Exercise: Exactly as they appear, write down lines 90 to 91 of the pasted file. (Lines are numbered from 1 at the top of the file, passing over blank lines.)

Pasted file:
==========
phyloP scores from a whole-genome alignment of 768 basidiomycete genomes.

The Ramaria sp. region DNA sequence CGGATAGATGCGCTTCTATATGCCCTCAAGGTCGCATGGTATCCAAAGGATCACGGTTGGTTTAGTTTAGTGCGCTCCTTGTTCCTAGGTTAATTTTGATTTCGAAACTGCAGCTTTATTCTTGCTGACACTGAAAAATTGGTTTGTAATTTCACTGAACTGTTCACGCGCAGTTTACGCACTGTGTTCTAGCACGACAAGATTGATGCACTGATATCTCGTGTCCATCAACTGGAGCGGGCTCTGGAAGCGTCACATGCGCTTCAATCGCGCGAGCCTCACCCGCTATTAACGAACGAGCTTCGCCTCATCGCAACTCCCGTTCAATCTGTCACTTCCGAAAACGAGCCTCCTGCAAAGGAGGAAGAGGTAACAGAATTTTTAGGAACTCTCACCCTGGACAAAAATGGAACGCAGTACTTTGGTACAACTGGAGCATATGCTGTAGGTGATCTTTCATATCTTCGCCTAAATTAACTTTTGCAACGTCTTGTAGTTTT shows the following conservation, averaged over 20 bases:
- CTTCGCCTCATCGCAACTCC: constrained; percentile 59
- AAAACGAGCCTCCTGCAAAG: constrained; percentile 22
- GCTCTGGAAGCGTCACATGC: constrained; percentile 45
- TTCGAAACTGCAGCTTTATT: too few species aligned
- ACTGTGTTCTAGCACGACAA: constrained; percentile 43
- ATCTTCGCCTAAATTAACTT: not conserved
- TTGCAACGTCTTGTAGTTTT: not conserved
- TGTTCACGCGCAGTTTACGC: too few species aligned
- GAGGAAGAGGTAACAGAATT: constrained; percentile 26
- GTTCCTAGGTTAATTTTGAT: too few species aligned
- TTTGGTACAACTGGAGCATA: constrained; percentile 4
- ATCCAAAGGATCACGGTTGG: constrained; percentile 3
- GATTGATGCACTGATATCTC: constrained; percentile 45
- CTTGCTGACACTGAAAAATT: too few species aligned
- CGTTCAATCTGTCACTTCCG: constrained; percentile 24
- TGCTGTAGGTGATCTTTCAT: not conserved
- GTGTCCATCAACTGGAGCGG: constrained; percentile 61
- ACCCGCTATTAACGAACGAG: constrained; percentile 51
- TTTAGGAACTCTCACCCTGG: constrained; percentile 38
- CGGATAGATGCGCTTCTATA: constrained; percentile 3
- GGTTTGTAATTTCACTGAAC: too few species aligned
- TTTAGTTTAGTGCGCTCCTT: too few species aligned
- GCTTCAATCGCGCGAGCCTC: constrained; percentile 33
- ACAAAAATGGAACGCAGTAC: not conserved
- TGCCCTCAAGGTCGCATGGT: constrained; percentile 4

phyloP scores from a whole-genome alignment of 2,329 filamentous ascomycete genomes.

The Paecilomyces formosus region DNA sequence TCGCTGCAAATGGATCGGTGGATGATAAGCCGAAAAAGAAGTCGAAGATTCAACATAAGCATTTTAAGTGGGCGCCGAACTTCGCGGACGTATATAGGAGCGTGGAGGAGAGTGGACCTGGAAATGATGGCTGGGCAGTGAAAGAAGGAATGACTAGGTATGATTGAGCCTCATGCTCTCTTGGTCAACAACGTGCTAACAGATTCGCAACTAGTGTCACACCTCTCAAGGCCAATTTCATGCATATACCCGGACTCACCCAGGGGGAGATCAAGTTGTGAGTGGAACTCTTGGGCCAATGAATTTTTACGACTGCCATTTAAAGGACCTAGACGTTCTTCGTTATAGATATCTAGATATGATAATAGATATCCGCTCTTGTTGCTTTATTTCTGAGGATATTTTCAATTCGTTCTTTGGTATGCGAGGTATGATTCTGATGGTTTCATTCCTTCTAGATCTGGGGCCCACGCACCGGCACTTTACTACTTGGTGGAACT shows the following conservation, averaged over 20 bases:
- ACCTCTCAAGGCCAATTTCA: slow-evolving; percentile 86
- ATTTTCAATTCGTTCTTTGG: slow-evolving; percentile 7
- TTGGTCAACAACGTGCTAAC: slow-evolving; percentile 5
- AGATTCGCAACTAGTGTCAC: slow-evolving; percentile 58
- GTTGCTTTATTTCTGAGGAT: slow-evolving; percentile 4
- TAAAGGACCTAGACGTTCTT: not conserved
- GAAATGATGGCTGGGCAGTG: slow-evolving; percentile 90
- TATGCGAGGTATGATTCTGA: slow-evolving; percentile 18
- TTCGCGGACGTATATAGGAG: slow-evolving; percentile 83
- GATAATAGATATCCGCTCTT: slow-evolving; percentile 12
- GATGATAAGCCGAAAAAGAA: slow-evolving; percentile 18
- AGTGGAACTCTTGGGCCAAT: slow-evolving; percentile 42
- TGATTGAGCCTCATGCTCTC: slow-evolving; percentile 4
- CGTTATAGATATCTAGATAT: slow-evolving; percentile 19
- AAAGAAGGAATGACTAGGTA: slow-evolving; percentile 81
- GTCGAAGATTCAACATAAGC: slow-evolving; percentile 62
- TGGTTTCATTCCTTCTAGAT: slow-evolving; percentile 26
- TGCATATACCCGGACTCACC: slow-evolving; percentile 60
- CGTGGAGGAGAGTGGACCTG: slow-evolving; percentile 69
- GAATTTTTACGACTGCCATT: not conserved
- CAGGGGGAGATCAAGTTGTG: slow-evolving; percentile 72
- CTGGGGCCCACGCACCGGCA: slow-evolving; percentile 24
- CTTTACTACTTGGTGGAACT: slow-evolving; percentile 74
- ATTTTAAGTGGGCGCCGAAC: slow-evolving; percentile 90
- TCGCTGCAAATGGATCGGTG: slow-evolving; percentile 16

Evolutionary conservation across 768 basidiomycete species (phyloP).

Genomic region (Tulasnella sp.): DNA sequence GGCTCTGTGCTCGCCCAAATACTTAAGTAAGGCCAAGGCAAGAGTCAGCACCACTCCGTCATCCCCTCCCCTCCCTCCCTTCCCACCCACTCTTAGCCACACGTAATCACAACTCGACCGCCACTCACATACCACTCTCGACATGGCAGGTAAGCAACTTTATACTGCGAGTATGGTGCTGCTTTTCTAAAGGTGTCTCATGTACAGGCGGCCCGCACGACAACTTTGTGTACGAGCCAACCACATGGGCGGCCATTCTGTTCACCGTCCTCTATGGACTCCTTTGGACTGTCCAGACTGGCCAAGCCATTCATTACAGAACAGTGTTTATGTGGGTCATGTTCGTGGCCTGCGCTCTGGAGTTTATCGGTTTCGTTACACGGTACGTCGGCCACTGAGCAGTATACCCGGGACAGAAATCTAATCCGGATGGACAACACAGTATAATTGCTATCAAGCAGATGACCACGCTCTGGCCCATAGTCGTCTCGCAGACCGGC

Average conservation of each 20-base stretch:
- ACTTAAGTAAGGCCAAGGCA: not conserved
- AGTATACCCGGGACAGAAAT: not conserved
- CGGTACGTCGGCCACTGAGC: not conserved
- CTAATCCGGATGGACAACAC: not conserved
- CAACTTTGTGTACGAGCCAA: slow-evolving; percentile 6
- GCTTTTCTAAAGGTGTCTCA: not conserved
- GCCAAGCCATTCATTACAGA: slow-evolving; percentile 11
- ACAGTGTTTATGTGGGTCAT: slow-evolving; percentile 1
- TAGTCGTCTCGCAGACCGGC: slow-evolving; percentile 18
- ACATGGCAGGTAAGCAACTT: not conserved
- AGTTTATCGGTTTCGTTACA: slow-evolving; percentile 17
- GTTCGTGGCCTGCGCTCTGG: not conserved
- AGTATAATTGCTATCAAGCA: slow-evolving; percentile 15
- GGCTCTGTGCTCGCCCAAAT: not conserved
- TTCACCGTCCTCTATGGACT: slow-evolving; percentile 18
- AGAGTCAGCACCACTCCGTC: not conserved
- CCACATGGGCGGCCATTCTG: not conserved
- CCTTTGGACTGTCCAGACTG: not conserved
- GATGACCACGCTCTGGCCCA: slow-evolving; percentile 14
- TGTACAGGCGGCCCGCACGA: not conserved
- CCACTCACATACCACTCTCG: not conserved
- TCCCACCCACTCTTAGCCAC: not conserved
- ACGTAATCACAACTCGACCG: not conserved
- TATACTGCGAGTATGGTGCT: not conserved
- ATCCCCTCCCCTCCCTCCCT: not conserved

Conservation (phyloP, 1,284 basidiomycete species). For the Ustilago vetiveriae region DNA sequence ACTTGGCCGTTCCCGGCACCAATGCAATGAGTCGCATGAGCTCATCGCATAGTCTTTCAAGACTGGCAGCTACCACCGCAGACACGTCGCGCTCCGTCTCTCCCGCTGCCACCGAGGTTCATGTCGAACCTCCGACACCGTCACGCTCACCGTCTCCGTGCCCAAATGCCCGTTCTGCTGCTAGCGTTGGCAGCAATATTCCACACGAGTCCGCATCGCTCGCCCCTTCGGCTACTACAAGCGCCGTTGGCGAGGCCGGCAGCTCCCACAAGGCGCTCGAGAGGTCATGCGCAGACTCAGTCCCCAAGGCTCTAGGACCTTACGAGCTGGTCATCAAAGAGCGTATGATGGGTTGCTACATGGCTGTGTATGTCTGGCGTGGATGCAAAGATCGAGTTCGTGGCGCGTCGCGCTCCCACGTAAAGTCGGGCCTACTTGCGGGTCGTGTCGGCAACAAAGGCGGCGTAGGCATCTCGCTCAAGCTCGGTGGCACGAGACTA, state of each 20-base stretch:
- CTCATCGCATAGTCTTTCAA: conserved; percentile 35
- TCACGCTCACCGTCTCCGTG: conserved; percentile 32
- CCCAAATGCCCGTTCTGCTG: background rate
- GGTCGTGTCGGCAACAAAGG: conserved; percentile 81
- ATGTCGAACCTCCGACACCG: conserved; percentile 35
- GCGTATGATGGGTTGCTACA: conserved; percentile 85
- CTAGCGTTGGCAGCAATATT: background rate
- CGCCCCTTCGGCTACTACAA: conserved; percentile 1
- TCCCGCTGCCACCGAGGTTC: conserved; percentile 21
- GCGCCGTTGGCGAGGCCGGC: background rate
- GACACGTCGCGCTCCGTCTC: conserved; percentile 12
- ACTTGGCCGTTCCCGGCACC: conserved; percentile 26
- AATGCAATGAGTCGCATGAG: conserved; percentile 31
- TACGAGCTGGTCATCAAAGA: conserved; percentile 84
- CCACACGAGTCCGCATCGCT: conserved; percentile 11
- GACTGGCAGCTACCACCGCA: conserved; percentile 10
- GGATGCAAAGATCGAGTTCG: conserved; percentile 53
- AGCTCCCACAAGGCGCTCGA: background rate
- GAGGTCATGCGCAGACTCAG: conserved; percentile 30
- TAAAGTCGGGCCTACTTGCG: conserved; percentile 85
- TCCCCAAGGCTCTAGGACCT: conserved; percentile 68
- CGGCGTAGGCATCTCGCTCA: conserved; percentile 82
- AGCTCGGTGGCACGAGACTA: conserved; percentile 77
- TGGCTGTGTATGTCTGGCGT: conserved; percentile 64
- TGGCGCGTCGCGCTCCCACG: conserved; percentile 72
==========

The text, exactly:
- CTAGCGTTGGCAGCAATATT: background rate
- CGCCCCTTCGGCTACTACAA: conserved; percentile 1